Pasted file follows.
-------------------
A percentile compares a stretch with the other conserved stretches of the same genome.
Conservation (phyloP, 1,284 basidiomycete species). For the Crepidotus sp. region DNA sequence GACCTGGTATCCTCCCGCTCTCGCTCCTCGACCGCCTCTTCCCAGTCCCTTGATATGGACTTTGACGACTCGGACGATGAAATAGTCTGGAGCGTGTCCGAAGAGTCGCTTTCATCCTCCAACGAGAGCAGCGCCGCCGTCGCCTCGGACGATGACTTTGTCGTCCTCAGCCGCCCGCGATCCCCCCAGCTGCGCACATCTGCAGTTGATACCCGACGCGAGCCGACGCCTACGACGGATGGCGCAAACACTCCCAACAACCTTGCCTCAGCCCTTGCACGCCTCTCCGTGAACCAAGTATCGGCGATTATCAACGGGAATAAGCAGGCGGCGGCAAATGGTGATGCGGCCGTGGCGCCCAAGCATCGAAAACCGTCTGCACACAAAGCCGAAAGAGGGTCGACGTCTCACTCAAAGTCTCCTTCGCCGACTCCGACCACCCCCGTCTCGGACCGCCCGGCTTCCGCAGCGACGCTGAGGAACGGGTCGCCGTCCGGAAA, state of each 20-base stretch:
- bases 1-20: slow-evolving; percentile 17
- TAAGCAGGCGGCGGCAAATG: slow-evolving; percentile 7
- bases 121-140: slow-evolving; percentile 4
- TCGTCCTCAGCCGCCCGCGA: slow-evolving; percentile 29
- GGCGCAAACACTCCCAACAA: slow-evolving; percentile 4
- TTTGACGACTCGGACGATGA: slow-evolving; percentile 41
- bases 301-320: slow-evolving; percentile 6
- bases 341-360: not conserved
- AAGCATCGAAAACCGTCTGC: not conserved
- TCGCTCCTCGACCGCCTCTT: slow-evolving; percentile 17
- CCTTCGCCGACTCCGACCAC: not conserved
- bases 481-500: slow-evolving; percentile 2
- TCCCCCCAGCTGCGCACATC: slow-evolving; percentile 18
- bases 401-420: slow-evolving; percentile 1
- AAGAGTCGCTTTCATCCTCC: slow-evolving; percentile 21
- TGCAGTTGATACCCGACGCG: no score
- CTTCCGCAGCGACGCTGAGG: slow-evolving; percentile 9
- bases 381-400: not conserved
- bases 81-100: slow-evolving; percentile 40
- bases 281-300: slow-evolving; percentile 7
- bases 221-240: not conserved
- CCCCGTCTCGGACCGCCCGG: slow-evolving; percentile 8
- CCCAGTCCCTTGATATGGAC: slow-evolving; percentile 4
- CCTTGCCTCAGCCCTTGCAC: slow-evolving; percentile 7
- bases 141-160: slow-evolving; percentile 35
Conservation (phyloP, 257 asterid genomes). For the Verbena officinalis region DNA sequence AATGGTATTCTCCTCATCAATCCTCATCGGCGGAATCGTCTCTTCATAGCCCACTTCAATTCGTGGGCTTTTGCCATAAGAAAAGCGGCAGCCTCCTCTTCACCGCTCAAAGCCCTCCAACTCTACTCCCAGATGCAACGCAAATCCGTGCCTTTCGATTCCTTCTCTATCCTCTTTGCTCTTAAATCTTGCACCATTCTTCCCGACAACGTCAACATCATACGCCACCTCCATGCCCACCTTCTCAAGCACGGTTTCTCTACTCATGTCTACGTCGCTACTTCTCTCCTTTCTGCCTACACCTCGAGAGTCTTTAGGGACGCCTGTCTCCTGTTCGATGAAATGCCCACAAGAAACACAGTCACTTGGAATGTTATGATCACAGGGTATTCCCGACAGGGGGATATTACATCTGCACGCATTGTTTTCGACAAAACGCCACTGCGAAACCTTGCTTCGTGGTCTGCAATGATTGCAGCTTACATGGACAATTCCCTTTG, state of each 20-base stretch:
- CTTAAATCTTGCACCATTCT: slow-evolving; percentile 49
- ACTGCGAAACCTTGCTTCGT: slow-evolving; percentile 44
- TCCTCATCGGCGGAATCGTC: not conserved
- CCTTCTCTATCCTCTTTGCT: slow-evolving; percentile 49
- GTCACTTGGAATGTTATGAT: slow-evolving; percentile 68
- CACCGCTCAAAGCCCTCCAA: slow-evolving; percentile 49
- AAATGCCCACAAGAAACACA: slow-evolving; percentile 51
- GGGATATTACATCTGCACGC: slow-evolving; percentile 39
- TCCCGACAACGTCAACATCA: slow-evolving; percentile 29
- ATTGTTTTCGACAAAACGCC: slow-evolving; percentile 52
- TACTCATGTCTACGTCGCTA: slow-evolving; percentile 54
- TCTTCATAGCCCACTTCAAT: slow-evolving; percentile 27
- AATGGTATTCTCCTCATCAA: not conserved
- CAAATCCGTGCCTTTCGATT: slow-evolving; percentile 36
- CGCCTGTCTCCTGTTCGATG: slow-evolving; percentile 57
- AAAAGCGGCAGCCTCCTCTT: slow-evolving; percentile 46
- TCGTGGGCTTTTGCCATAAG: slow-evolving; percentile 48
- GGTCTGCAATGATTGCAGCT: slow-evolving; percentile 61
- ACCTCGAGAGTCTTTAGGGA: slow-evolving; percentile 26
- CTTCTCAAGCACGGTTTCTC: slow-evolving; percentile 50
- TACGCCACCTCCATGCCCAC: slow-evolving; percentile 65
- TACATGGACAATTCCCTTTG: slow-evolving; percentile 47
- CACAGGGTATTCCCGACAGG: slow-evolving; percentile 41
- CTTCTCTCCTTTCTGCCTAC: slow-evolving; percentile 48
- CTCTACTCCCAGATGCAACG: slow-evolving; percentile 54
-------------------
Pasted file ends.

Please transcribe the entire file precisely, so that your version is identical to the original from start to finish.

A percentile compares a stretch with the other conserved stretches of the same genome.
Conservation (phyloP, 1,284 basidiomycete species). For the Crepidotus sp. region DNA sequence GACCTGGTATCCTCCCGCTCTCGCTCCTCGACCGCCTCTTCCCAGTCCCTTGATATGGACTTTGACGACTCGGACGATGAAATAGTCTGGAGCGTGTCCGAAGAGTCGCTTTCATCCTCCAACGAGAGCAGCGCCGCCGTCGCCTCGGACGATGACTTTGTCGTCCTCAGCCGCCCGCGATCCCCCCAGCTGCGCACATCTGCAGTTGATACCCGACGCGAGCCGACGCCTACGACGGATGGCGCAAACACTCCCAACAACCTTGCCTCAGCCCTTGCACGCCTCTCCGTGAACCAAGTATCGGCGATTATCAACGGGAATAAGCAGGCGGCGGCAAATGGTGATGCGGCCGTGGCGCCCAAGCATCGAAAACCGTCTGCACACAAAGCCGAAAGAGGGTCGACGTCTCACTCAAAGTCTCCTTCGCCGACTCCGACCACCCCCGTCTCGGACCGCCCGGCTTCCGCAGCGACGCTGAGGAACGGGTCGCCGTCCGGAAA, state of each 20-base stretch:
- bases 1-20: slow-evolving; percentile 17
- TAAGCAGGCGGCGGCAAATG: slow-evolving; percentile 7
- bases 121-140: slow-evolving; percentile 4
- TCGTCCTCAGCCGCCCGCGA: slow-evolving; percentile 29
- GGCGCAAACACTCCCAACAA: slow-evolving; percentile 4
- TTTGACGACTCGGACGATGA: slow-evolving; percentile 41
- bases 301-320: slow-evolving; percentile 6
- bases 341-360: not conserved
- AAGCATCGAAAACCGTCTGC: not conserved
- TCGCTCCTCGACCGCCTCTT: slow-evolving; percentile 17
- CCTTCGCCGACTCCGACCAC: not conserved
- bases 481-500: slow-evolving; percentile 2
- TCCCCCCAGCTGCGCACATC: slow-evolving; percentile 18
- bases 401-420: slow-evolving; percentile 1
- AAGAGTCGCTTTCATCCTCC: slow-evolving; percentile 21
- TGCAGTTGATACCCGACGCG: no score
- CTTCCGCAGCGACGCTGAGG: slow-evolving; percentile 9
- bases 381-400: not conserved
- bases 81-100: slow-evolving; percentile 40
- bases 281-300: slow-evolving; percentile 7
- bases 221-240: not conserved
- CCCCGTCTCGGACCGCCCGG: slow-evolving; percentile 8
- CCCAGTCCCTTGATATGGAC: slow-evolving; percentile 4
- CCTTGCCTCAGCCCTTGCAC: slow-evolving; percentile 7
- bases 141-160: slow-evolving; percentile 35
Conservation (phyloP, 257 asterid genomes). For the Verbena officinalis region DNA sequence AATGGTATTCTCCTCATCAATCCTCATCGGCGGAATCGTCTCTTCATAGCCCACTTCAATTCGTGGGCTTTTGCCATAAGAAAAGCGGCAGCCTCCTCTTCACCGCTCAAAGCCCTCCAACTCTACTCCCAGATGCAACGCAAATCCGTGCCTTTCGATTCCTTCTCTATCCTCTTTGCTCTTAAATCTTGCACCATTCTTCCCGACAACGTCAACATCATACGCCACCTCCATGCCCACCTTCTCAAGCACGGTTTCTCTACTCATGTCTACGTCGCTACTTCTCTCCTTTCTGCCTACACCTCGAGAGTCTTTAGGGACGCCTGTCTCCTGTTCGATGAAATGCCCACAAGAAACACAGTCACTTGGAATGTTATGATCACAGGGTATTCCCGACAGGGGGATATTACATCTGCACGCATTGTTTTCGACAAAACGCCACTGCGAAACCTTGCTTCGTGGTCTGCAATGATTGCAGCTTACATGGACAATTCCCTTTG, state of each 20-base stretch:
- CTTAAATCTTGCACCATTCT: slow-evolving; percentile 49
- ACTGCGAAACCTTGCTTCGT: slow-evolving; percentile 44
- TCCTCATCGGCGGAATCGTC: not conserved
- CCTTCTCTATCCTCTTTGCT: slow-evolving; percentile 49
- GTCACTTGGAATGTTATGAT: slow-evolving; percentile 68
- CACCGCTCAAAGCCCTCCAA: slow-evolving; percentile 49
- AAATGCCCACAAGAAACACA: slow-evolving; percentile 51
- GGGATATTACATCTGCACGC: slow-evolving; percentile 39
- TCCCGACAACGTCAACATCA: slow-evolving; percentile 29
- ATTGTTTTCGACAAAACGCC: slow-evolving; percentile 52
- TACTCATGTCTACGTCGCTA: slow-evolving; percentile 54
- TCTTCATAGCCCACTTCAAT: slow-evolving; percentile 27
- AATGGTATTCTCCTCATCAA: not conserved
- CAAATCCGTGCCTTTCGATT: slow-evolving; percentile 36
- CGCCTGTCTCCTGTTCGATG: slow-evolving; percentile 57
- AAAAGCGGCAGCCTCCTCTT: slow-evolving; percentile 46
- TCGTGGGCTTTTGCCATAAG: slow-evolving; percentile 48
- GGTCTGCAATGATTGCAGCT: slow-evolving; percentile 61
- ACCTCGAGAGTCTTTAGGGA: slow-evolving; percentile 26
- CTTCTCAAGCACGGTTTCTC: slow-evolving; percentile 50
- TACGCCACCTCCATGCCCAC: slow-evolving; percentile 65
- TACATGGACAATTCCCTTTG: slow-evolving; percentile 47
- CACAGGGTATTCCCGACAGG: slow-evolving; percentile 41
- CTTCTCTCCTTTCTGCCTAC: slow-evolving; percentile 48
- CTCTACTCCCAGATGCAACG: slow-evolving; percentile 54